As an alternative to the traditional ways of investing in a company (capital contributions, acquisition of shares, investment by project), the figure of the loan convertible into shares of the company appears.
The convertible loan is, a priori, a quick and easy way to finance and, eventually, invest in a project or company.
Through this instrument, an investor lends money to an ongoing company (although it can also be a start-up) in order to finance its development for a specified period. After this period has elapsed and certain terms and conditions agreed in advance have been fulfilled, the investor has the possibility of obtaining the return of the initial investment plus interest or of converting his credit into shares of the company.
This mechanism allows you to control the risk of landing in a new business since you will only be forced to become a shareholder if the agreed conditions are met. For its part, for the company it will represent the opportunity to finance itself and demonstrate its virtues and growth capacity from the investment made and, eventually, the incorporation of a partner who will enhance its development.
The negotiation of the terms and conditions will be initially limited to the characteristics of a loan (disbursement, interest rate, terms, guarantees) and will additionally have specific components for the case that the conversion operates (valuation, voluntary or mandatory conversion, dilution, options of the parties, preferred shares). Furthermore, it will be necessary to incorporate customary financial clauses, such as material adverse change, negative pledge, convenants, cross default, and events of default, among others. If the partners of the company have a shareholders agreement in force, it will be convenient to agree to its modification to include political rights in favor of the investor (vetoes and standard exit clauses such as first offer, tag along, drag along, among others)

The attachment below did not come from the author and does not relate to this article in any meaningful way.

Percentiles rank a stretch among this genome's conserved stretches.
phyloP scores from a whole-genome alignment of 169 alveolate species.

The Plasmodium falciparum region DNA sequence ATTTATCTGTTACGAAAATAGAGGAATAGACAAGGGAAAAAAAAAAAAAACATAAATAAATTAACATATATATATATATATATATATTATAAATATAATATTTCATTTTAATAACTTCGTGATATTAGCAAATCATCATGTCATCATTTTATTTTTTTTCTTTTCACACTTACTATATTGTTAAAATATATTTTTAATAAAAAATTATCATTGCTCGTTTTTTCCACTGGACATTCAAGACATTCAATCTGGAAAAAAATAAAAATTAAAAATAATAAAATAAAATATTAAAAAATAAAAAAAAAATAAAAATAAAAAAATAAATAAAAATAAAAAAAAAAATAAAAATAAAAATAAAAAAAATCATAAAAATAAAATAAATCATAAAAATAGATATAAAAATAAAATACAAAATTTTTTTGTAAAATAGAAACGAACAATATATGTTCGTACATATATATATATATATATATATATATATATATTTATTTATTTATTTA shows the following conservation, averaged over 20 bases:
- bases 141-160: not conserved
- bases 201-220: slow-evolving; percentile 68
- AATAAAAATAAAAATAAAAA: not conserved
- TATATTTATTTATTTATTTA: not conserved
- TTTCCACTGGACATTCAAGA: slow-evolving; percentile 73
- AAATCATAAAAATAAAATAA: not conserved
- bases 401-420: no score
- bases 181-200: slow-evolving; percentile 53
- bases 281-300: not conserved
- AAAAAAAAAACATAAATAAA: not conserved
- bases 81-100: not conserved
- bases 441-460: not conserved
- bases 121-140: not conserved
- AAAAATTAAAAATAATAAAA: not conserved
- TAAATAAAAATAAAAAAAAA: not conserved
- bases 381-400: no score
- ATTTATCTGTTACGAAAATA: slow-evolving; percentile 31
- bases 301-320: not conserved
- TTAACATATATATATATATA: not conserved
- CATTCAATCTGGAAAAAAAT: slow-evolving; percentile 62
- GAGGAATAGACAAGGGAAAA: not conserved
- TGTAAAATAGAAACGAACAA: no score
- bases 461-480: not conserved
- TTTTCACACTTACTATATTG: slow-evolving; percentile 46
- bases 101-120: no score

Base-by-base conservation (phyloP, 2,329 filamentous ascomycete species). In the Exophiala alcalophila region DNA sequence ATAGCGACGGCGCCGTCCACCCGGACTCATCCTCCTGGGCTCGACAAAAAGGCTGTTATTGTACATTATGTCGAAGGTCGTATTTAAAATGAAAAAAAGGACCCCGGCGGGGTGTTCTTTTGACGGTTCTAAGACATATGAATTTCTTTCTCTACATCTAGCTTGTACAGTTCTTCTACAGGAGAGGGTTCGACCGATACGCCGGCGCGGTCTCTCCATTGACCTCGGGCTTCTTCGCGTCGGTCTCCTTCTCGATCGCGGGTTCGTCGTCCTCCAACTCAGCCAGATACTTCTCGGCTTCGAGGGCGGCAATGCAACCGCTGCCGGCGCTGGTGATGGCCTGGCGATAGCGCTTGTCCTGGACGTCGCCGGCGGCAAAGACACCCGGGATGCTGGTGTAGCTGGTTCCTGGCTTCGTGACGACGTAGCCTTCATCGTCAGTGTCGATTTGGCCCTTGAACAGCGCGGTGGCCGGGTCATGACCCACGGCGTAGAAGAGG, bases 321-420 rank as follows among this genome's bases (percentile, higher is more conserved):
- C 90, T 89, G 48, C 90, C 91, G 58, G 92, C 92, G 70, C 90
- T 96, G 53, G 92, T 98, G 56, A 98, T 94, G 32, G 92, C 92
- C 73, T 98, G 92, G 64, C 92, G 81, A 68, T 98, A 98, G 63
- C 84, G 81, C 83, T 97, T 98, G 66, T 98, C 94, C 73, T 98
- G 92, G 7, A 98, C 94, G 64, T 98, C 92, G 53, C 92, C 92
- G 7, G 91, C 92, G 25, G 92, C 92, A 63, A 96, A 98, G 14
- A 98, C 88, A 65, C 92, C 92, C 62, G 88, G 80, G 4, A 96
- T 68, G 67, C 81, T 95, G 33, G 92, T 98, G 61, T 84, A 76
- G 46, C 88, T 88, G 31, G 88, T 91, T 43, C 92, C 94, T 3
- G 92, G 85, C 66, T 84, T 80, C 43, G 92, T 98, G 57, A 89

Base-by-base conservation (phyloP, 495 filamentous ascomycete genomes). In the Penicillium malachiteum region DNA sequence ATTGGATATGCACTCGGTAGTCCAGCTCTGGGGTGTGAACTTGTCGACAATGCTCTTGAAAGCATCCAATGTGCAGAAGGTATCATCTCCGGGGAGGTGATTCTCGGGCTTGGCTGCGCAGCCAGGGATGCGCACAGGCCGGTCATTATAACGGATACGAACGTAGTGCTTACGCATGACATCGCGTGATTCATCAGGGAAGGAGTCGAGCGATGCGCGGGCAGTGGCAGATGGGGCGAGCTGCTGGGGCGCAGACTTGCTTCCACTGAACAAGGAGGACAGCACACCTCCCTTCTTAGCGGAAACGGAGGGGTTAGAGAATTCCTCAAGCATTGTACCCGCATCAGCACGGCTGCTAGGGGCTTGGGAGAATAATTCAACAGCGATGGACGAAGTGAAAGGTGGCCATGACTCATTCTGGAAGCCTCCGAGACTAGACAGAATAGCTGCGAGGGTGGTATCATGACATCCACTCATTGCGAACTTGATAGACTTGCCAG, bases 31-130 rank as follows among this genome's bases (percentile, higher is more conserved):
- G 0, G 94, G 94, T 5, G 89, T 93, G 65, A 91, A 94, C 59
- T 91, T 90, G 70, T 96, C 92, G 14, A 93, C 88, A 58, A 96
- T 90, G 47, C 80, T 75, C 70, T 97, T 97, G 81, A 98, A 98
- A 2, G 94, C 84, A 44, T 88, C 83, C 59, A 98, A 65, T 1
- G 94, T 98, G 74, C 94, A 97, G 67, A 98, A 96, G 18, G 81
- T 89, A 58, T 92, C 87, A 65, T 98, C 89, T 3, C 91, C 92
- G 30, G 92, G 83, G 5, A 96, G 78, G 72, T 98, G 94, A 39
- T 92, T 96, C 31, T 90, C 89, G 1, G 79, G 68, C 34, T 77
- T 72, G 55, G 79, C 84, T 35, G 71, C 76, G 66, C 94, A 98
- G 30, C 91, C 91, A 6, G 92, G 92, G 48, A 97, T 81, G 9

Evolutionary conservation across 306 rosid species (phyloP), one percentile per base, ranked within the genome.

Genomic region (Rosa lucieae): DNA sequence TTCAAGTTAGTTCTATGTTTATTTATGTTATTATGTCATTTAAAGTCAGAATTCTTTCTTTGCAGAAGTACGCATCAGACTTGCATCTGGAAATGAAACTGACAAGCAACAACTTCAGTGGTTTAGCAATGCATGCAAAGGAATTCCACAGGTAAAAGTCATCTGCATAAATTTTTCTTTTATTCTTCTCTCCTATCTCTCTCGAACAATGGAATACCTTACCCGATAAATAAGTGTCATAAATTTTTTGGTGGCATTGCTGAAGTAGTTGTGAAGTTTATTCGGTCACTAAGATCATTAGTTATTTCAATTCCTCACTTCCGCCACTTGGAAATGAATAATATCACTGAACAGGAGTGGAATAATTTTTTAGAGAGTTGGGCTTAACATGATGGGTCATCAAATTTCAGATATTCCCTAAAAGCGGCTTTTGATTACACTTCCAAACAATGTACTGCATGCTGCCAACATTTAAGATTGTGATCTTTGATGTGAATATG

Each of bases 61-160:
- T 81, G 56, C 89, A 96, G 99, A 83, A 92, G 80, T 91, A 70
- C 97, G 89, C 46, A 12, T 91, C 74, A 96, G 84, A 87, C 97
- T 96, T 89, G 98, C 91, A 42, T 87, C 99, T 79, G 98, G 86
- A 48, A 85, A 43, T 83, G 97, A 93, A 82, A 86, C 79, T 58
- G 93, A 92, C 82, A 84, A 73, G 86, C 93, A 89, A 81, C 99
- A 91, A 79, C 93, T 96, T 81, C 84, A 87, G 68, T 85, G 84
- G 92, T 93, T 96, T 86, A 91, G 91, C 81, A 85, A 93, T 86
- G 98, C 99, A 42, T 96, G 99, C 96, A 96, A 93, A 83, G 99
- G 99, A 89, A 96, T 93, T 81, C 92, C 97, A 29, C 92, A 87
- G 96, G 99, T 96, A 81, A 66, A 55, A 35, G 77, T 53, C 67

The due diligence process prior to disbursement will be limited to the essential business issues of the company being financed, so it will be quick and less expensive. The objective will be to identify liabilities or contingencies that put the “repayment” of the loan at risk, in the event that there is a conversion.
Depending on the transaction, everything that has to do with the “day after” may be deferred at the appropriate time, that is, at the time of the conversion of the loan into company shares (comprehensive due diligence; share subscription agreement with reps & warranties and other standard clauses of an M&A; shareholder agreement with the investor; indemnities and guarantees).
In possible investments where the parties need a greater knowledge process (either between them, or with respect to the business), the convertible loan in shares is a valid option that deserves to be analyzed.